Take south suburban Thornton Township: It has a reserve fund of almost $14 million.
"This is truly outrageous to have money sitting in a bank that we've paid in taxes at a time when homes are being foreclosed on, people are out of work, they can't pay their bills, they can't send their kids to school, they can't buy clothes for their children and yet tax dollars that they work hard for are sitting in accounts and not being used," says BGA chief Andy Shaw.
Township governments have long been both a mystery to much of the public and the bane of good government and taxpayer advocates. The townships are supposed to provide aid to the poor and maintain roads in unincorporated areas. But this being Illinois, township governments are often as not patronage havens that drain taxpayer pocketbooks while providing shoddy services.
For example, the BGA-ABC7 report cites Stickney Township, where it takes eight employees, "countless contract workers," and $1.2 million in taxpayer money to maintain nine miles of roads.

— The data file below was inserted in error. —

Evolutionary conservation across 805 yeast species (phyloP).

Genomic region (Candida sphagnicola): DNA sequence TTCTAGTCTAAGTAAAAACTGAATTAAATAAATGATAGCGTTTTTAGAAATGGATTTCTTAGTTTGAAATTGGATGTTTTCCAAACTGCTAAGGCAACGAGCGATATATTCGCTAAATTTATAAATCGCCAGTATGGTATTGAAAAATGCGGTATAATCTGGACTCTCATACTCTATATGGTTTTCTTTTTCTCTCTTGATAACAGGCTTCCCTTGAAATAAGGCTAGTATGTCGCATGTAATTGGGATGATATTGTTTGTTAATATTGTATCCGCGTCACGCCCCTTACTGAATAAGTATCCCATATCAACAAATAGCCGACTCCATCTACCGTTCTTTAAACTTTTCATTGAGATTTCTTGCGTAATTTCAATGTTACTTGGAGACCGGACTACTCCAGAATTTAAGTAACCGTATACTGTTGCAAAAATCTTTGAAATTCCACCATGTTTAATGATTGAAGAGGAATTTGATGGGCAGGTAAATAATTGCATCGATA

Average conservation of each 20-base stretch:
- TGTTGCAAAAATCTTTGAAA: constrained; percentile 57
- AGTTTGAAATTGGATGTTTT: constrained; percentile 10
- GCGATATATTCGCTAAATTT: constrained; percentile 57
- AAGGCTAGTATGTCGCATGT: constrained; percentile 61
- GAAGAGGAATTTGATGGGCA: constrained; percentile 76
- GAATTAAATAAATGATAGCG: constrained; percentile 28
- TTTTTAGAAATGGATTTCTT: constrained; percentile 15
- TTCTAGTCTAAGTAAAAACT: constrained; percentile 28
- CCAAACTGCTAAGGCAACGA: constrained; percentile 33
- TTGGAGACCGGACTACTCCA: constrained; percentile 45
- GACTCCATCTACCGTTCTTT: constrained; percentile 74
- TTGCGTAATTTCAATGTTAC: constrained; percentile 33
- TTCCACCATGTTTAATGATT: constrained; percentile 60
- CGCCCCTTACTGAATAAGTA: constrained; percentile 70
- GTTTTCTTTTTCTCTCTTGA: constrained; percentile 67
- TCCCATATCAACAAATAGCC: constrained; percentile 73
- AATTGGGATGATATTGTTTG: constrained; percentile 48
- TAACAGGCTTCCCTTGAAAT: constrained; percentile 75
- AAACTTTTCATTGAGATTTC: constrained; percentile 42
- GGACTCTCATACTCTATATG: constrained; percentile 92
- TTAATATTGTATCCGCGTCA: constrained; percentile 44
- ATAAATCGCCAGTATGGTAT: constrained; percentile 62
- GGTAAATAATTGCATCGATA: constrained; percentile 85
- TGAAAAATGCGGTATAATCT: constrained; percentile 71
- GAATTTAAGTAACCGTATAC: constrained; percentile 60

And Stickney Township pays out just 2 percent of its budget on aid to the poor, but 39 percent on employee salaries. It also has $8.5 million in reserve.
Surely the duties of townships could be transferred to other units of government. But this is Illinois.
"Once these units of government are created, they're like Frankenstein, they never go away," Cook County Commissioner Tony Peraica told ABC7.
And like Dracula, they keep sucking our blood for their own nourishment and survival. Yet another Illinois horror story.
Steve Rhodes is the proprietor of The Beachwood Reporter, a Chicago-centric news and culture review.